They are quite effective in some circumstances.
We used ours many times while cruising in the Sea of Cortez
where many of the anchorages are open roadsteads or otherwise exposed to a incoming swell. The diurnal wind
of onshore from noon to dark and offshore
from several hours after sunset to dawn meant that the boat
was frequently lying abeam of the prevailing swell.
The flopper stopper hung off the end of a 20' spinnaker
pole would reduce the roll by 50% or so. But, more importantly it would reduce the sharpness of the rolling. When the roll changed direction, as a swell would pass by, the boat
would gently change direction with the flopper stopper out but would change direction with a sharp jerk with no flopper stopper.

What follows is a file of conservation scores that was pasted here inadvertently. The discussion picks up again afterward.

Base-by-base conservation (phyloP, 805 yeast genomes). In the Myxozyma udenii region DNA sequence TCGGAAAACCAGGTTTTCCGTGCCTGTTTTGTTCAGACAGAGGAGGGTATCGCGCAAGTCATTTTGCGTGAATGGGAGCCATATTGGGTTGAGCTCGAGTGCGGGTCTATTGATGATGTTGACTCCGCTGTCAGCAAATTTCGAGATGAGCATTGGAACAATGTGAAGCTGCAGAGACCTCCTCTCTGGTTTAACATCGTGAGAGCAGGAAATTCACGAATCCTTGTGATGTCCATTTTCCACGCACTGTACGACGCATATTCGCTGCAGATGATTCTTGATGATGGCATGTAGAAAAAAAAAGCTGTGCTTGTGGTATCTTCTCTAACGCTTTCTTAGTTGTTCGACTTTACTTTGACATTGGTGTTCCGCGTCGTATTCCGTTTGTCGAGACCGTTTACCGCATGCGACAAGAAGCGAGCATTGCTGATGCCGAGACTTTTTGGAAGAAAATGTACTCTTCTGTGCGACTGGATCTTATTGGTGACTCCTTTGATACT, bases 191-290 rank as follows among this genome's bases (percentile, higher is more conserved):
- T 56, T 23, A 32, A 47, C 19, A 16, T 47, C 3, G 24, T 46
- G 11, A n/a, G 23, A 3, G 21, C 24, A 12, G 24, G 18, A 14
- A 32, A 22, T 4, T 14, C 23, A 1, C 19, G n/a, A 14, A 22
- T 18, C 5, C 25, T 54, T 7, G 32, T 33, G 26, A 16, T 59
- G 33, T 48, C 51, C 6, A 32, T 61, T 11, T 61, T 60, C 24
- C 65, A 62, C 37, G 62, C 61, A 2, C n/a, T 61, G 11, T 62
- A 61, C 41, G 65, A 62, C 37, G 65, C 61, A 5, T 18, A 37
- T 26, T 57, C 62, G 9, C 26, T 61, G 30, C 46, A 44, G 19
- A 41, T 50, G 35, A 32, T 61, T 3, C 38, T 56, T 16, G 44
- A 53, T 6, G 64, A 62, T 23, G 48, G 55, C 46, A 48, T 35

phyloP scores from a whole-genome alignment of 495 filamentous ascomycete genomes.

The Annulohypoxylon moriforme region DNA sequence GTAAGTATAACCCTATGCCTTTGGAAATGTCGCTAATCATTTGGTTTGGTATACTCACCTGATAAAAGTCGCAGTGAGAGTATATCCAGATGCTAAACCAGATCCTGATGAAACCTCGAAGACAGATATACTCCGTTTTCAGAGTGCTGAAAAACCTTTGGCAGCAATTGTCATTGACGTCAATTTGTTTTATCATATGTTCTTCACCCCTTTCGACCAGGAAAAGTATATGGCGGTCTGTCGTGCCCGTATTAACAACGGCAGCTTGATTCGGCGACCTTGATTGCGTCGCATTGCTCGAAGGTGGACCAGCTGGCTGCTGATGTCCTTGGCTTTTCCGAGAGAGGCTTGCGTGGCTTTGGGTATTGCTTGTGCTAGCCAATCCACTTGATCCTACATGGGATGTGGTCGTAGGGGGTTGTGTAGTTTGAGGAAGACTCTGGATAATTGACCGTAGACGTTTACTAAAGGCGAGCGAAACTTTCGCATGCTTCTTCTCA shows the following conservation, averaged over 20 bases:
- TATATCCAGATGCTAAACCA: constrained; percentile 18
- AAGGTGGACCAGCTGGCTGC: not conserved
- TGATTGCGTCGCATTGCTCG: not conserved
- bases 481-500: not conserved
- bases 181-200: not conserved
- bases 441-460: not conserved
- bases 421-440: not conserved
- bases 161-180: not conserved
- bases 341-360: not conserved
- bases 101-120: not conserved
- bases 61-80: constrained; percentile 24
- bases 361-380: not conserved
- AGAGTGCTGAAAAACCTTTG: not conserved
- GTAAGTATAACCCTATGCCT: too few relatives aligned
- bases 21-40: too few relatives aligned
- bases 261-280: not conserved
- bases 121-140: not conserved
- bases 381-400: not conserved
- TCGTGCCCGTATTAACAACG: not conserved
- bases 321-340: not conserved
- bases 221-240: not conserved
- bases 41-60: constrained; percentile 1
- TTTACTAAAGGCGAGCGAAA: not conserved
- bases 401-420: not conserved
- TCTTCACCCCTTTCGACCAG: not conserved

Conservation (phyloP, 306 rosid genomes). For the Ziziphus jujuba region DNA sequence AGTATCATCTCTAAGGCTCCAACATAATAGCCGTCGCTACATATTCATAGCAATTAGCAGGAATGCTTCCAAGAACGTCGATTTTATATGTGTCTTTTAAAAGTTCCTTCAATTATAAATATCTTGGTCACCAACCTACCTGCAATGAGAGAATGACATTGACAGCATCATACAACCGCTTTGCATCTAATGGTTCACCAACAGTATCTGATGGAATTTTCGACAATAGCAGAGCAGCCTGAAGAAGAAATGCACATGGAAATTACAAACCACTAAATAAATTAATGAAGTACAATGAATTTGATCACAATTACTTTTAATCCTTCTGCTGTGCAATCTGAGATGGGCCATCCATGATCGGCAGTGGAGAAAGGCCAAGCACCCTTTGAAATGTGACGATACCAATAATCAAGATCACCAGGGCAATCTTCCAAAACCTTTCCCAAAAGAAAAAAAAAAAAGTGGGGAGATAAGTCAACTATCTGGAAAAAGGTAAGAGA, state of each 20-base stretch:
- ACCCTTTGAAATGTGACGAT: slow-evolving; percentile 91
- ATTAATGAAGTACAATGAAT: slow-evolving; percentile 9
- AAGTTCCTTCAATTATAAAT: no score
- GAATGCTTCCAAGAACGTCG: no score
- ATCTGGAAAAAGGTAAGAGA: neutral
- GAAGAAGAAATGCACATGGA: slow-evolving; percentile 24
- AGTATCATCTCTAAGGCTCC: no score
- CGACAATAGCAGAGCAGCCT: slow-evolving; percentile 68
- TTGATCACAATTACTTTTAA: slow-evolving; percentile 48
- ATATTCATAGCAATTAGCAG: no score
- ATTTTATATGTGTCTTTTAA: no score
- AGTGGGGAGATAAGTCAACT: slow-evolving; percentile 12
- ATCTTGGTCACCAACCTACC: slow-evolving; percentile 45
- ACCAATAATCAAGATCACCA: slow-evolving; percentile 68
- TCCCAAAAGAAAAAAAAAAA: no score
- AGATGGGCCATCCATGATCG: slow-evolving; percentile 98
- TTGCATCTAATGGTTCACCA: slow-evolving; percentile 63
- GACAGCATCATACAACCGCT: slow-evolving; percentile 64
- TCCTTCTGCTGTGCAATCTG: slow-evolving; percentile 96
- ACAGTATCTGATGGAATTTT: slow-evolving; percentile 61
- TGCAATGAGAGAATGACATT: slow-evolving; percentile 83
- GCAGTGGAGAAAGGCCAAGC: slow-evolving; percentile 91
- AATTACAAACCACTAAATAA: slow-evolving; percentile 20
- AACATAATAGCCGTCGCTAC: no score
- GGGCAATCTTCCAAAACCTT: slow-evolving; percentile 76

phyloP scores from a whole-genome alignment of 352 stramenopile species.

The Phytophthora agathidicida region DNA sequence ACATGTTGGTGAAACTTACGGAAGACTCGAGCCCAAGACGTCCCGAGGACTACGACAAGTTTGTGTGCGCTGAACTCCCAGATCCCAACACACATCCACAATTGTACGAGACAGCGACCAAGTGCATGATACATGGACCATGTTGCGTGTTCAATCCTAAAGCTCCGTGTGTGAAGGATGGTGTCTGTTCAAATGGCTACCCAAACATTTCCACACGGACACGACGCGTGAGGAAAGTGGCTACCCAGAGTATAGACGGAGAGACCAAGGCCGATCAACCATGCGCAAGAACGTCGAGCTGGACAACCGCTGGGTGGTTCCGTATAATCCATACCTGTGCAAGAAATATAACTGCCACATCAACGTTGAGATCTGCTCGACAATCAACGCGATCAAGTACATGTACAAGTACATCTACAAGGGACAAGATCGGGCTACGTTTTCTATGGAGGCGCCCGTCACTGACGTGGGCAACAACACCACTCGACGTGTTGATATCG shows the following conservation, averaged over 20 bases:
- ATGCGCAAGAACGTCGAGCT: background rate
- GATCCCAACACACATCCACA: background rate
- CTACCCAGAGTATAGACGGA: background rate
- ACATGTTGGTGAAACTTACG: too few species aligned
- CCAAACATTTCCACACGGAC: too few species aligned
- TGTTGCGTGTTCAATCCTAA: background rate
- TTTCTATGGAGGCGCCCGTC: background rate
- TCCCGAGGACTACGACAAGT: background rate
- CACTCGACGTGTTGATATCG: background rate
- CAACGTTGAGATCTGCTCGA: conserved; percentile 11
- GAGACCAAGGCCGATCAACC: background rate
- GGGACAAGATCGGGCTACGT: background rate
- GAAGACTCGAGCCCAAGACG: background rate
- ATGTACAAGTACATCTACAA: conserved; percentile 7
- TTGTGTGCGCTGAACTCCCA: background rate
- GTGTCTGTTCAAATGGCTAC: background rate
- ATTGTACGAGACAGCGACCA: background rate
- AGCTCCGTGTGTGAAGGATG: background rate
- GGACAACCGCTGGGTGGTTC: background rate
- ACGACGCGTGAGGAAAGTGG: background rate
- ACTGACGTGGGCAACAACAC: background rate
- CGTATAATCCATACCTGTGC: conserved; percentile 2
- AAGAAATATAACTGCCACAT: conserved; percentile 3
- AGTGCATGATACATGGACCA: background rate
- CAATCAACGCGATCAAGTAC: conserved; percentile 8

in La Cruz anchorage, Banderas Bay, near Puerto Vallarta
. We had been anchored there for several weeks and the boat had been moving in a circle around the anchor
on a daily basis. A big, 6' or more, swell built up from the WSW which was moving us toward shore. When I tried to haul in the 200' of anchor
chain in order to move to a more sheltered spot, I discovered the flopper stopper and the anchor float line were hopelessly tangled.
And we were slowly being pushed toward the shore break. Fortunately we had several experienced cruisers on board, for an afternoon Tequila Tasting Session, and we were able to sort out the problem and get the anchor up while Mirador got no closer than 200-yards from the big shore break.